Income inequality and a rising rural-urban divide compounded by political instability, are the most challenging issues in the Near East and North Africa, says a new report released today in Tunis by the International Fund for Agricultural Development (IFAD).
Boosting the role of agriculture is vital to tackling poverty and inequality and for fostering economic development in rural areas, the report adds.
Rural Development Report 2016: Fostering Inclusive Rural Transformation is a rallying call for policymakers and development practitioners to win the global war against rural poverty. This systematic and rigorous analysis of the rural sector gives a greater understanding of what key investments and policy reforms should be prioritised so that people and nations can benefit and transform rural areas in developing countries.
“Understanding how rural development can alleviate rural-urban poverty gaps is key. Inclusive rural transformation isn’t some abstract phenomenon – it’s a choice and governments and development partners need to come together to make it happen,”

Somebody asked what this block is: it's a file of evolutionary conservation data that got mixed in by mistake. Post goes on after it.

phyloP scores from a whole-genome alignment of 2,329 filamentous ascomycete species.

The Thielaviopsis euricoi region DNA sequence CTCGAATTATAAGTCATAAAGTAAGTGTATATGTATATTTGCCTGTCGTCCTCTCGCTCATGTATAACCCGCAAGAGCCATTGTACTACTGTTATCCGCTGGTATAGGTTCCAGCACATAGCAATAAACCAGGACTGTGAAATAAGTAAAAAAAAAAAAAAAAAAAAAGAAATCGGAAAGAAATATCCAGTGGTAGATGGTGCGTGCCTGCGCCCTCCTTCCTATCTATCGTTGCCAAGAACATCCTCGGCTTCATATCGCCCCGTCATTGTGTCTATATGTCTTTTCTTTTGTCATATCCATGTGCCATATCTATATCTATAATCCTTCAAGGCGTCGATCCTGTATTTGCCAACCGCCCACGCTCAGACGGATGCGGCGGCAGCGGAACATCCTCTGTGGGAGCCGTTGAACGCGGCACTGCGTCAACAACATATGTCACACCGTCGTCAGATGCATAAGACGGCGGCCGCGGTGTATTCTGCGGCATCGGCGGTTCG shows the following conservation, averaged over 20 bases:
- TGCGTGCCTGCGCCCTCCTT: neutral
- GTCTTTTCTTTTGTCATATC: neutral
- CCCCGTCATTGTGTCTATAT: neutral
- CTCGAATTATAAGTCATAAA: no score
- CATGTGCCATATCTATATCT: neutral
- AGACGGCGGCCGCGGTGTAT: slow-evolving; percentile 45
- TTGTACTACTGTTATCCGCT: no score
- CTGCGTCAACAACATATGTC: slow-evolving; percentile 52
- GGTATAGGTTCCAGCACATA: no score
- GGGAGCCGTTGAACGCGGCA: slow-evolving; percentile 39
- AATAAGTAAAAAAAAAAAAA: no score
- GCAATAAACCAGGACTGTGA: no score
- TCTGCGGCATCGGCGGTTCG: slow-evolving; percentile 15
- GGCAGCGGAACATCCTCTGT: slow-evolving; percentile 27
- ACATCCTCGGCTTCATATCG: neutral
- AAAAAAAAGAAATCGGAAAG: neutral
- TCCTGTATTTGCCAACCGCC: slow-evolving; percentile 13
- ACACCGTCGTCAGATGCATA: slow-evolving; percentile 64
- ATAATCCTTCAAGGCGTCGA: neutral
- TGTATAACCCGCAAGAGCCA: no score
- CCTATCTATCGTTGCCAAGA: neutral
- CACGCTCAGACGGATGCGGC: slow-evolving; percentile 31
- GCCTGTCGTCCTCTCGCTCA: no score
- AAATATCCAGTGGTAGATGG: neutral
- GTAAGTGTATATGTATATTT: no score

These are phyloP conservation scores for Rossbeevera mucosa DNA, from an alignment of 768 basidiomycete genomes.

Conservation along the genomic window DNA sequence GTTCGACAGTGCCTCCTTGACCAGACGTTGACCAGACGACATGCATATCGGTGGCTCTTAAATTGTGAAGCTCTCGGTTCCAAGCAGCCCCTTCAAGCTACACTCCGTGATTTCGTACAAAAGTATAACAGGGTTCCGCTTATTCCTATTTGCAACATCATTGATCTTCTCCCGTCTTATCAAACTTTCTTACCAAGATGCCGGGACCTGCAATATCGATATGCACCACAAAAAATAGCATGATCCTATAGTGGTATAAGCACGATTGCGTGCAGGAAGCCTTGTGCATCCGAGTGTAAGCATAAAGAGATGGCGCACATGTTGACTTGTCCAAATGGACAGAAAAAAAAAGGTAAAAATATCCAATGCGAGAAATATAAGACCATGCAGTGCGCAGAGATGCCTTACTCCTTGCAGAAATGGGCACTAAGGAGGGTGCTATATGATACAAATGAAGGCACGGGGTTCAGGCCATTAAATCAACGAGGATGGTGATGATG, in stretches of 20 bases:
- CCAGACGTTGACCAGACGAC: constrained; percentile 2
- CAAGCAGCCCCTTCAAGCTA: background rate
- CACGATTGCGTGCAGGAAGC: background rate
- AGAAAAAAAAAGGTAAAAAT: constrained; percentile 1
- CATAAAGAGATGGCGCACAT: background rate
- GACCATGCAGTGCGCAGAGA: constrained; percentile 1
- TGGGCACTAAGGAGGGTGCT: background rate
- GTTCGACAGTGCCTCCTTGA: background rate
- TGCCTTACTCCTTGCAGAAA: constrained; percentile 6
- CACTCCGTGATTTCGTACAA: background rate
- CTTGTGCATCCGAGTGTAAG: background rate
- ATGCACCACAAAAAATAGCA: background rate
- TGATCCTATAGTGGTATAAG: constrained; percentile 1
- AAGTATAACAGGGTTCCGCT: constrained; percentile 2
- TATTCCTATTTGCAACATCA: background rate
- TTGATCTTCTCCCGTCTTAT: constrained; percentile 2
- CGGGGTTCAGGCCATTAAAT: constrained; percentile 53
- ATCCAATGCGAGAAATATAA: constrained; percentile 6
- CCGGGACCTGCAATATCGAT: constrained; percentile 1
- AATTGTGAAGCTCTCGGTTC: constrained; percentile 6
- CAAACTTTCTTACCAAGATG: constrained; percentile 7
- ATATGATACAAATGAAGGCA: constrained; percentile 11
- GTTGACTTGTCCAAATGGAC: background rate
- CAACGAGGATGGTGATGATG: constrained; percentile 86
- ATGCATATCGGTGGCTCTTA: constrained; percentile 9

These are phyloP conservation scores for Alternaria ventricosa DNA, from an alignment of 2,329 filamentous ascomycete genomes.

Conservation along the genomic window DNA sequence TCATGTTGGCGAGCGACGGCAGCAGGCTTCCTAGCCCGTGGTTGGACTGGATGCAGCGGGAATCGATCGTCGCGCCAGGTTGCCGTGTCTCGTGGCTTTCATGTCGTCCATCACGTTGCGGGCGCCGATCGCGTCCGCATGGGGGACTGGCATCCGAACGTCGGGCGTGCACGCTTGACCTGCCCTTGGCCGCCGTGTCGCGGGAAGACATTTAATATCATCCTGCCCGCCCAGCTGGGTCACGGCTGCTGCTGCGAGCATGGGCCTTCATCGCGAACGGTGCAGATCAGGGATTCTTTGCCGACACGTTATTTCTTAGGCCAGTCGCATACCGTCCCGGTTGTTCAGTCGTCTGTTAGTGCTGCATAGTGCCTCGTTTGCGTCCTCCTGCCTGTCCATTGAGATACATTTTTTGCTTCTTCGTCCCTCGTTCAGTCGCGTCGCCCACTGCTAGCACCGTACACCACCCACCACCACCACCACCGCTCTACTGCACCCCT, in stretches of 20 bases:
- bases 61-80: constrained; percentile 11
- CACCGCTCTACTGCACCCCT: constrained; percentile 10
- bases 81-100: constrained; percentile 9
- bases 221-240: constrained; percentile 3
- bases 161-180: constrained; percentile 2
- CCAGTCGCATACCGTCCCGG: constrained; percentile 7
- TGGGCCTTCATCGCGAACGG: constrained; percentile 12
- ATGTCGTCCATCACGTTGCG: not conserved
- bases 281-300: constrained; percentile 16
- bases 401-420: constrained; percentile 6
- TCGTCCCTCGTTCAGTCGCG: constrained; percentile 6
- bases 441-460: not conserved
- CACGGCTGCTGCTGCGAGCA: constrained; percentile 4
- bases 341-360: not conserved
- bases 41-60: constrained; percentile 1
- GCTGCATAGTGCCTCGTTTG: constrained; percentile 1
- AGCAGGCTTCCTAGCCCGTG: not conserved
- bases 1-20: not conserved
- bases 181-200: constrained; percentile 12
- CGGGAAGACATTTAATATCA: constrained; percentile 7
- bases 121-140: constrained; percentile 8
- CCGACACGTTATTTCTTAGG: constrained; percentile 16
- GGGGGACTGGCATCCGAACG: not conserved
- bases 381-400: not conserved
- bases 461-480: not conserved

said Perin Saint Ange, Associate Vice-President of IFAD. “We, at IFAD, are striving to make agriculture the real engine of growth within diversified economies.”
The report provides insight into the regional and country-specific challenges in the Near East, North Africa, Central Asia and Europe (NEN) and the varied pace of development in the region. State fragility and armed conflicts over the past three decades have displaced many people in the region. As a result, countries with chronic fragility may urbanise prematurely as people tend to seek both security and jobs in urban areas, thereby neglecting agriculture.
In the Near East and North Africa as a whole, youth unemployment, at 30 per cent, remains higher than in any other region in the world.
“The cost of lost opportunities for young people is compounded as today’s excluded youth become tomorrow’s poor,” said Khalida Bouzar, IFAD’s Director of the Near East, North Africa and Europe Division. “It is essential to raise awareness, especially among youth, that agriculture and agribusiness could significantly absorb the rapidly growing and young labour force into the formal economy. Our aim is to put all rural people in the driver’s seat of their own future,” she added.—WAM